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06 September 2007 @ 06:14 am

At about 3:00 this morning the phone rang. Even though I knew the call would be coming soon, it didn't make it any easier. And like a cascading waterfall of images, the many years Luciano and I spent together went rushing through my mind.


Many times I had been asked over the years, "Are you two ever going to play together again?" The possibility had always been there. As of 2:43 AM this morning, (8:43 AM Rome time), that possibility forever ended.

It's funny how at a time like this the first thoughts I had were not what I imagined they'd be. Not the grueling schedule of one-nighters, or the endless parade of loose women, or searching for an all night Cheese eatery that carried perfectly aged Robiola (and no one knew exactly how old the Robiola had to be except Luciano), or laughing & drinking until sun up wishing the nights would never end. No, the first thing that crossed my mind was our vicious, venomous breakup and how I swore like hell I would never perform with Pavarotti again!

Luciano not only had a serious drinking problem, as many of you know, but he also had the foulest, most toxic, uncontrollable temper I had ever come across. Personally, I built up quite a tolerance to it, but seeing the way he treated women ("2-legged toilets", he always called them. "Receptacles for my debris"), was something I never got used to! 

Even his mother.

In December 1985, just before Christmas, his mother traveled all the way from Modena in north-central Italy to see a performance we were giving in Youngstown, Ohio. One of the nastiest, God-forsaken hell holes on earth. Luciano had promised to take care of accommodations for her when she arrived. The day of the show, as her flight was coming in at about 6 PM, Luciano had STILL made no preparations for her! While we had booked a flight after the show to Toronto (having no intention of staying one extra minute in Youngstown), Luciano decided, at the last minute, to get out the Yellow pages to see what was available for her in the area. He found a place called Hanks Hotel off of Route 46. He called to see if they had any vacancies. The man who answered the phone (probably Hank) asked Luciano how many hours he'd need the room for. When Luciano heard this he laughed so hard I thought he would burst a blood vessel! He told the man 6 hours and said, "That will be plenty for mama!" And then proceeded to laugh hysterically again for several minutes.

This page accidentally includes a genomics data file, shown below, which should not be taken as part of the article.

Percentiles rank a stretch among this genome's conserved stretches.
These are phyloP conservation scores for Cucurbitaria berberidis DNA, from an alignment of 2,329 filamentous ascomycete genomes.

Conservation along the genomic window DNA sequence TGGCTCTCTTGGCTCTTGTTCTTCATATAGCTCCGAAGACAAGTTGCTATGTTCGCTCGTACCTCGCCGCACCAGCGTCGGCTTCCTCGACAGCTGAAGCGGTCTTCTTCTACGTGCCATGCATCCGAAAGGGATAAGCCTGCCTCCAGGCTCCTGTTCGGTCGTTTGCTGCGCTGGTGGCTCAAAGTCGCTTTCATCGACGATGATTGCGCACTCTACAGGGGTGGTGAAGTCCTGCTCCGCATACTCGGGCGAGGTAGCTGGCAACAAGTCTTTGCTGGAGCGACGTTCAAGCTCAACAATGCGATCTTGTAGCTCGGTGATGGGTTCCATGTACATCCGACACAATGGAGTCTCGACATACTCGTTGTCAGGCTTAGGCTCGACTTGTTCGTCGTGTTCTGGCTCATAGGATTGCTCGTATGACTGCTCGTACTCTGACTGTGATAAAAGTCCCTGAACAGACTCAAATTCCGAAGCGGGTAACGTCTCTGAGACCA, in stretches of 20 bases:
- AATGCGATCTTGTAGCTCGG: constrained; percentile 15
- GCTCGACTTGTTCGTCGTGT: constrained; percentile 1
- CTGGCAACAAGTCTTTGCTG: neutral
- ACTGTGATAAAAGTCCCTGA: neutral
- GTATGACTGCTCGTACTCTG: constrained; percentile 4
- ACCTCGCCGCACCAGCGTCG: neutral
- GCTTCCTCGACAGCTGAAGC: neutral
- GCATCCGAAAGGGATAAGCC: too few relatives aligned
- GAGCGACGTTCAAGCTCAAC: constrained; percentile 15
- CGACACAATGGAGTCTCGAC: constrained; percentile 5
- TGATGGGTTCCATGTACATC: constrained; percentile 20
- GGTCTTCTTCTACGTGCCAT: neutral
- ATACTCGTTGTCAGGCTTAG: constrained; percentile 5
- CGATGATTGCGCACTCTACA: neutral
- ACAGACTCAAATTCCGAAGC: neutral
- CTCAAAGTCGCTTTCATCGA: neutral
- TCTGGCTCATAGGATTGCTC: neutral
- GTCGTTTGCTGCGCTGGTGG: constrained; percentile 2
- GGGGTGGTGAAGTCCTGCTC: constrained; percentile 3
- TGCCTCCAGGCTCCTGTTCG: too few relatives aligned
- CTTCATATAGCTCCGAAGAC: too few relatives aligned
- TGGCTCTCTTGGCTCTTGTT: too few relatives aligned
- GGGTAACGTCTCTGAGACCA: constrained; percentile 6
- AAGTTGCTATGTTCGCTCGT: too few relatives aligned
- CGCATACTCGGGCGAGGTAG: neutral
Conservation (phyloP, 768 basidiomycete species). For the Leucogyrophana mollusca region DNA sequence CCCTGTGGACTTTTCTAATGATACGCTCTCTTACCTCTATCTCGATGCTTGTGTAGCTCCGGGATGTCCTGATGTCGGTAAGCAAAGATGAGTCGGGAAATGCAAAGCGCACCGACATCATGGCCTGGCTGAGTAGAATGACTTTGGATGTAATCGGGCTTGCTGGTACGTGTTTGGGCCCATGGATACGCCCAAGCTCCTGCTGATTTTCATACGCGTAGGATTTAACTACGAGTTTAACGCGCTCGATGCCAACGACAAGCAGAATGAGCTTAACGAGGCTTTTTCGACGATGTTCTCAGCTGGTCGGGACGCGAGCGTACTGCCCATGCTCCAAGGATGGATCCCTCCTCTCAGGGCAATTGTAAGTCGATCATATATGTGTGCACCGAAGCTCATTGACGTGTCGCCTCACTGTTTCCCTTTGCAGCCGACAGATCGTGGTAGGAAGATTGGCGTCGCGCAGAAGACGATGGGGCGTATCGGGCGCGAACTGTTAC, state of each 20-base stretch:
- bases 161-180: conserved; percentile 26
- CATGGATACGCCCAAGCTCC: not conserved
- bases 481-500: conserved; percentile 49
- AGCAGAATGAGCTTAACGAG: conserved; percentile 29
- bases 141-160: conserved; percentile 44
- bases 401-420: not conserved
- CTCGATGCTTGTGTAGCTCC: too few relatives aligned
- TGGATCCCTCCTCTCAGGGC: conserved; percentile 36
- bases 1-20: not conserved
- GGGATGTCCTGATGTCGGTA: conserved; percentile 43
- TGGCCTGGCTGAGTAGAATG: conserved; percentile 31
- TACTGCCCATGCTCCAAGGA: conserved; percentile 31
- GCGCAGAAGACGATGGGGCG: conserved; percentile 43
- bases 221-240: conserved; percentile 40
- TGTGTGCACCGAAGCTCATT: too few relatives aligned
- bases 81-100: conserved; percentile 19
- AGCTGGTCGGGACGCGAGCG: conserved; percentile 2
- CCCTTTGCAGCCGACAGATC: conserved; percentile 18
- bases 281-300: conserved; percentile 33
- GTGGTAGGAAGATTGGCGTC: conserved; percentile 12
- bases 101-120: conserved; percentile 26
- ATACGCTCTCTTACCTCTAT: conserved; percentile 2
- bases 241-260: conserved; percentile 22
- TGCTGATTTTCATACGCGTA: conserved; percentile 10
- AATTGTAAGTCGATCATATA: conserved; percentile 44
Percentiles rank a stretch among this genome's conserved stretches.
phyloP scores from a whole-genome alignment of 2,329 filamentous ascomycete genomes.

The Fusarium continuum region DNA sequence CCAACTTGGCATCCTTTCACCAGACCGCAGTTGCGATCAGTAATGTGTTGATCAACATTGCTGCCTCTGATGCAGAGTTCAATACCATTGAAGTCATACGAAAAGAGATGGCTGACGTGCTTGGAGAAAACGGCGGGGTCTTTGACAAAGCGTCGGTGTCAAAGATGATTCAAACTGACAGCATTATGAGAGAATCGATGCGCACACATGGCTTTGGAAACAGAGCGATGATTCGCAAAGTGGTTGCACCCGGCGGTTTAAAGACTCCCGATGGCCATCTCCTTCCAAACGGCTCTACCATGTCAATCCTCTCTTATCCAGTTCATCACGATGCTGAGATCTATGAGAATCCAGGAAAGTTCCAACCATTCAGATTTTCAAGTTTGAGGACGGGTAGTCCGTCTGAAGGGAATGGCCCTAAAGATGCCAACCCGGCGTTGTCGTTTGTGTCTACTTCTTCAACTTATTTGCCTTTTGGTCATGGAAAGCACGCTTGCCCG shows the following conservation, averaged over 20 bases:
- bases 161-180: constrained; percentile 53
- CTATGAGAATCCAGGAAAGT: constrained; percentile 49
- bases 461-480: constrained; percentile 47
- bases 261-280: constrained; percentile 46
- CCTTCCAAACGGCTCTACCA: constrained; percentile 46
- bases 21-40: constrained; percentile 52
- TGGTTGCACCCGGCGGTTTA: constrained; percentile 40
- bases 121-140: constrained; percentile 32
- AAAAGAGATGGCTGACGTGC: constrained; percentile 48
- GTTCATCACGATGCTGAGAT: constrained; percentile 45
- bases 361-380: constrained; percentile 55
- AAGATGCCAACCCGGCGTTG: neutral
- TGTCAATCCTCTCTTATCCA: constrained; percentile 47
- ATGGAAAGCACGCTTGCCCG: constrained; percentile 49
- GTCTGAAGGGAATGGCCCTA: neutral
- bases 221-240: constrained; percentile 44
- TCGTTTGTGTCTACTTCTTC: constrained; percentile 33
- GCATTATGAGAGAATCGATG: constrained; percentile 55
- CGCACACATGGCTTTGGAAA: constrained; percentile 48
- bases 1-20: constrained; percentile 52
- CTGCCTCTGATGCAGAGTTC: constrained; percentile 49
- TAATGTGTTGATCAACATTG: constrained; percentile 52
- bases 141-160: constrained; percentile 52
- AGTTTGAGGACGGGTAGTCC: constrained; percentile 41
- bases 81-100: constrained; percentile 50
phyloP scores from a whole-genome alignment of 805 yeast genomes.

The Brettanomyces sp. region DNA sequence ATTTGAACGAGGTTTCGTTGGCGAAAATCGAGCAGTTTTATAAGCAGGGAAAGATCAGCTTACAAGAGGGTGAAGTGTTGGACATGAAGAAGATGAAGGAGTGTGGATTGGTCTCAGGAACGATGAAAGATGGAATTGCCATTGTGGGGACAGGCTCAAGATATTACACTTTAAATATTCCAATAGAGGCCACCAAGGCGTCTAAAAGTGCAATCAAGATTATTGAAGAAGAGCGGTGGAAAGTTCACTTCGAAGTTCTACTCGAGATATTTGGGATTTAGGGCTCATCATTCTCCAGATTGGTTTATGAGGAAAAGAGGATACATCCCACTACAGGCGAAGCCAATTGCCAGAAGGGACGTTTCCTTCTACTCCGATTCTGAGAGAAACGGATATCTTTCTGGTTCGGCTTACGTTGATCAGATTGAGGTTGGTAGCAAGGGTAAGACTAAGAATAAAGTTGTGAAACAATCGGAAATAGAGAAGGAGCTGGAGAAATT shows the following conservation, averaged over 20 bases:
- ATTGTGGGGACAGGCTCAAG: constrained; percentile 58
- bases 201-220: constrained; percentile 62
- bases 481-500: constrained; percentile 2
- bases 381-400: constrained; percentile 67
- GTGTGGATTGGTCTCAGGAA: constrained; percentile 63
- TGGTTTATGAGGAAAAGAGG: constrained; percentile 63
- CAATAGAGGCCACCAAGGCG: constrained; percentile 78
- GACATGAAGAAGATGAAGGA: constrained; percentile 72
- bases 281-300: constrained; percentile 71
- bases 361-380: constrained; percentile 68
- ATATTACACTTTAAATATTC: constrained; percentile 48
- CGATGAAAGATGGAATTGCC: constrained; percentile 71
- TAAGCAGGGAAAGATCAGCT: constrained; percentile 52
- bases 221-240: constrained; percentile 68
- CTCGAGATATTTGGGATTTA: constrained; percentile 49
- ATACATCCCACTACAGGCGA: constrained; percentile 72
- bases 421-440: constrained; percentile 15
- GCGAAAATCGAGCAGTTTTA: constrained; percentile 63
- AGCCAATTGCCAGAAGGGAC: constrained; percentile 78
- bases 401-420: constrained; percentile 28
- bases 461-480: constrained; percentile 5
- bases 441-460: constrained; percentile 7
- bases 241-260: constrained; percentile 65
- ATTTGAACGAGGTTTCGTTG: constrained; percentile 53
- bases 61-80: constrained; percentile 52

From what I understand, at 4 AM the next morning, they knocked on her door and told her to leave saying, "Your 6 hours are up!" For years after, Luciano would often say to himself, out loud, "Your 6 hours are up!", and then howl in fits of uncontrollable laughter recalling what he had put his mother through.


Another time, when we were playing a one-nighter in Sacramento, Pavarotti was feeling restless. He would often roam the streets before a performance and find the seediest dives to spend a few hours drinking in. On this one particular occasion, he had gotten himself broiled to the gills and was in no condition to perform. I told him that we would have to cancel the performance, but the 'Great Maestro' would have none of it. "These people are swine", he said. "If all I did was piss on the stage they would cheer!" So, we went ahead with the show.

We were about 10 minutes into the first set, when Luciano looked over at me and said, "Oh, God no!" I could see something was terribly wrong. Then his eyes rolled back in his head, he started frothing at the mouth, and fell backwards off the platform. After he had an unexpected bowel movement while lying on the floor, I asked him if he wanted me to get a doctor. After spitting out what looked like a chunk of lard, but was most likely part of his stomach lining, he said, "No, no, no.. I'll be fine. Help me up". It took about 7 men to get him up off the ground and back on the stage. The smell that was emanating from his body was the foulest, most pungent, overpowering odor it was ever my misfortune to inhale.

While we would continue playing together for about another year longer, I knew that it was only a matter of time before we would have to go our seperate ways.

They say it is not nice to speak ill of the dead, and that our thoughts of them should be positive ones. While Pavarotti clearly had more faults than he had virtues, and recalling his life as anything other than a tragically grotesque spectacle would be a lie, he did leave me with one thought which I will always treasure. He once told me, "It may be that your sole purpose in life is simply to serve as a warning to others."

Goodbye, Luciano Pavarotti. It was fun while it lasted.